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Weekend Box Office: "Avengers' Shatters North American Box Office Records with $200-Million Haul UPDATED

Thompson on Hollywood By Brian Fuson | Thompson on Hollywood May 6, 2012 at 12:26PM

Disney’s “The Avengers” shattered North American box office records by a wide margin this weekend as estimates have the Marvel Studios production racking up a heart pounding $200.3 million in its first three days – marking the biggest opening in box office history.
The Avengers

The summer of 2012 is off to a sizzling best start ever as Disney’s “The Avengers” shattered North American box office records by a wide margin this weekend.  Distributor estimates have the Marvel Studios production racking up a heart pounding $200.3 million in its first three days of release – marking the biggest opening in box office history by far. With the film debuting in 4,349 locations, the per-theater average was a staggering $46,063.

Joss Whedon's “Avengers” topped the previous holder of that distinctive title, Warner Bros.’ “Harry Potter and the Deathly Hallows Part II,” which opened with $169.2 million in July of last summer, by close to $30 million. The opening marks the first time a film has ever topped the $200 million mark in three days or on its debut weekend.

“Avengers” began its international release 12 days ago and has so far generated an estimated $441.5 million through the weekend, giving the superhero movie a worldwide total of a jaw-dropping $641.8 million.

The overall weekend in North America was up a staunch 49% compared with the comparable session last year, generating an estimated $248 million and giving the summer a great start. During the same weekend last year, “Thor” opened with $65.7 million and the weekend total was $166.5 million.

Indications of the blowout frame began brewing when Fandango reported that more than 1,000 show times were sold out in advance of Friday’s opening and that ticket sales were outperforming all previous Marvel titles, including “Spiderman” and all “Avengers”-related films, as well as last summer’s “Transformers: Dark of the Moon.”  In polling done in April, “Avengers” was the most anticipated film of the summer.

The superhero team-up grossed $80.5 million on Friday, marking the second biggest single day ever, behind “Deathly Hallows Part II” with $91.1 million.  On Saturday “Avengers” pulled in a huge $69.7 million, which now stands as the biggest Saturday of all time. In addition, the opening weekend for “Avengers” has surpassed the total domestic cumes of “Captain America” and “Thor.”

The PG-13 rated “Avengers” brings together in one film the iconic Marvel figures of Iron Man, The Incredible Hulk, Thor, Captain America, Hawkeye, Black Widow, and Nick Fury.  It also assembles a starry line-up: Robert Downey Jr., Chris Evans, Mark Ruffalo, Chris Hemsworth, Scarlett Johansson, Jeremy Renner, Tom Hiddleston, Stellan Skarsgård, and Samuel L. Jackson.  The film is based on the Marvel comic book series “The Avengers,” which was first published in 1963.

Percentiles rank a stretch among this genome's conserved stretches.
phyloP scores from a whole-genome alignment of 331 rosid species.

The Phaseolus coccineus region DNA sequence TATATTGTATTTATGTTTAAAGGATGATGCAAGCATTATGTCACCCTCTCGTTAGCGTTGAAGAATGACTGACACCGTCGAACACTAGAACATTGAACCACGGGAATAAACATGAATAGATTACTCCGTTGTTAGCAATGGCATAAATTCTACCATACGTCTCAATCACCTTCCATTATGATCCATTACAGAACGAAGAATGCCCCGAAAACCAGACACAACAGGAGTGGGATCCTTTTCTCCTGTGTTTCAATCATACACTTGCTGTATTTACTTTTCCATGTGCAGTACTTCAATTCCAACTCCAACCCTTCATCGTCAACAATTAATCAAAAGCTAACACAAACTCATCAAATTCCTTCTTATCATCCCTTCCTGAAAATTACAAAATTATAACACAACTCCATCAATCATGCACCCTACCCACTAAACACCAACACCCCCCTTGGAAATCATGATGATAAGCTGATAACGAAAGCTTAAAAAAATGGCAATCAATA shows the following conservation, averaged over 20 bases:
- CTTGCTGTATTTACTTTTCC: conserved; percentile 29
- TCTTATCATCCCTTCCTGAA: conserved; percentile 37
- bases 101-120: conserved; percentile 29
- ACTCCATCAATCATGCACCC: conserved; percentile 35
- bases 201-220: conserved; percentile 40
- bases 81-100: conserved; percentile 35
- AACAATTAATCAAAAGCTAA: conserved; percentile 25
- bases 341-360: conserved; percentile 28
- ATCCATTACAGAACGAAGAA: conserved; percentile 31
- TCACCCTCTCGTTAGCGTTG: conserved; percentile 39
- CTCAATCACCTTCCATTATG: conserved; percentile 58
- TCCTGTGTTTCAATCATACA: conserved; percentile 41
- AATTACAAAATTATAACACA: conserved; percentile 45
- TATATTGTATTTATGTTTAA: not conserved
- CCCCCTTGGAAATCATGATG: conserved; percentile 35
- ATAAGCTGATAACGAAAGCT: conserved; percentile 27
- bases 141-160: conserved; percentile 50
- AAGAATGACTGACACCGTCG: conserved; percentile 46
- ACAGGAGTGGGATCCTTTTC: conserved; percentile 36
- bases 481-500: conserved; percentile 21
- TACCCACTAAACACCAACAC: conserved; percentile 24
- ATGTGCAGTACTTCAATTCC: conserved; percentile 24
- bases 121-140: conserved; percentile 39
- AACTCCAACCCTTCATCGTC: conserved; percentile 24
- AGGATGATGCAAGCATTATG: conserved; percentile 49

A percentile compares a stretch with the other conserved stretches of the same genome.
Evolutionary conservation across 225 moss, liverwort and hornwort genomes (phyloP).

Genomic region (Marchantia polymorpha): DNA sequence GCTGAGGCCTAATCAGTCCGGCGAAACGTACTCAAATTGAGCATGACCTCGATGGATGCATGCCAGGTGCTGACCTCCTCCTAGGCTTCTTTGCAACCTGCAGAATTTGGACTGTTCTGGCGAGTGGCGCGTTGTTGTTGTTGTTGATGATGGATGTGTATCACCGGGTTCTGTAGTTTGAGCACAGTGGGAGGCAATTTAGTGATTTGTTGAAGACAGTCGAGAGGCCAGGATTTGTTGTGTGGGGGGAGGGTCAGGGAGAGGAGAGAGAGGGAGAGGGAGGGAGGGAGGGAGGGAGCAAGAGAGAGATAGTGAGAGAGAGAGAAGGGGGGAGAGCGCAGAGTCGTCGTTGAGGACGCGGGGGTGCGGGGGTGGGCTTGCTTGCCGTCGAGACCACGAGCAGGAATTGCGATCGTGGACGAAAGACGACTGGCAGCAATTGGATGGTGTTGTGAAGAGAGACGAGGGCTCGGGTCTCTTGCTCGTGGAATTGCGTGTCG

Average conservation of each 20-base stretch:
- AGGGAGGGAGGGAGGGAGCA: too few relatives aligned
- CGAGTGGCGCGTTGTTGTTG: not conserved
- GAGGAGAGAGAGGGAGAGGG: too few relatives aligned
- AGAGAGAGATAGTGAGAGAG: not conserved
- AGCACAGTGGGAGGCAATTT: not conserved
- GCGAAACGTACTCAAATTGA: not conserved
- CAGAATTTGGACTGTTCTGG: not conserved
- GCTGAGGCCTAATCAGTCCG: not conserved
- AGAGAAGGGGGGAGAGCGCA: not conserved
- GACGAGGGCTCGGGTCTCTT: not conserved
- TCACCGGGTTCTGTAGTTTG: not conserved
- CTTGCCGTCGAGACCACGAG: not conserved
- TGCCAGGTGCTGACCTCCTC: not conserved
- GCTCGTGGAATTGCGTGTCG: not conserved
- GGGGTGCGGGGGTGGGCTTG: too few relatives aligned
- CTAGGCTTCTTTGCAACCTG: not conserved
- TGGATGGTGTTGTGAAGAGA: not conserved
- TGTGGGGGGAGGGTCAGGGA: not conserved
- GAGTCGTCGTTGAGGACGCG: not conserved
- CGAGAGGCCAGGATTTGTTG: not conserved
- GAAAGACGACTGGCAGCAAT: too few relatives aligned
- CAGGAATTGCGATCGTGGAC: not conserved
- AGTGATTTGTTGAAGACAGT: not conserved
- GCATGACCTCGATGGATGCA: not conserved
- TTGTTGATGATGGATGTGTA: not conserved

The opening has provided an amazing start indeed to the relationship between Disney and Marvel as the first Marvel title ever distributed by Disney.  The action sci-fi adventure is clearly a four-quadrant film, pulling in everyone from every demographic across the board.  With a reported production budget of $220 million, “Avengers” is already in the black – a rare event in the world of high cost tentpole pictures.

“The Avengers” was given the thumbs-up by both audiences and critics, with moviegoers giving the picture a rare A+ CinemaScore, which all but guarantees excellent word of mouth, and 94% of critics gave the film a positive nod, according to (Metacritic is a more reserved 69%.)

Midnight previews for “Avengers” grossed $18.7 million, which was the eighth-highest ever for midnight screenings, but was obviously not an indicator of the audience’s true interest in the film as demonstrated by performance of the film over the course of the whole weekend. 

Top Ten Box Office Chart 5/6

This article is related to: Box Office, Box Office, Walt Disney Pictures, Walt Disney, Disney

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Born and raised in Manhattan, Anne Thompson grew up going to the Thalia and The New Yorker and wound up at grad Cinema Studies at NYU. She worked at United Artists and Film Comment before heading west as that magazine's west coast editor. She wrote for the LA Weekly, Sight and Sound, Empire, The New York Times and Entertainment Weekly before serving as West Coast Editor of Premiere. She wrote for The Washington Post, The London Observer, Wired, More, and Vanity Fair, and did staff stints at The Hollywood Reporter and Variety. She eventually took her blog Thompson on Hollywood to Indiewire. She taught film criticism at USC Critical Studies, and continues to host the fall semester of “Sneak Previews” for UCLA Extension.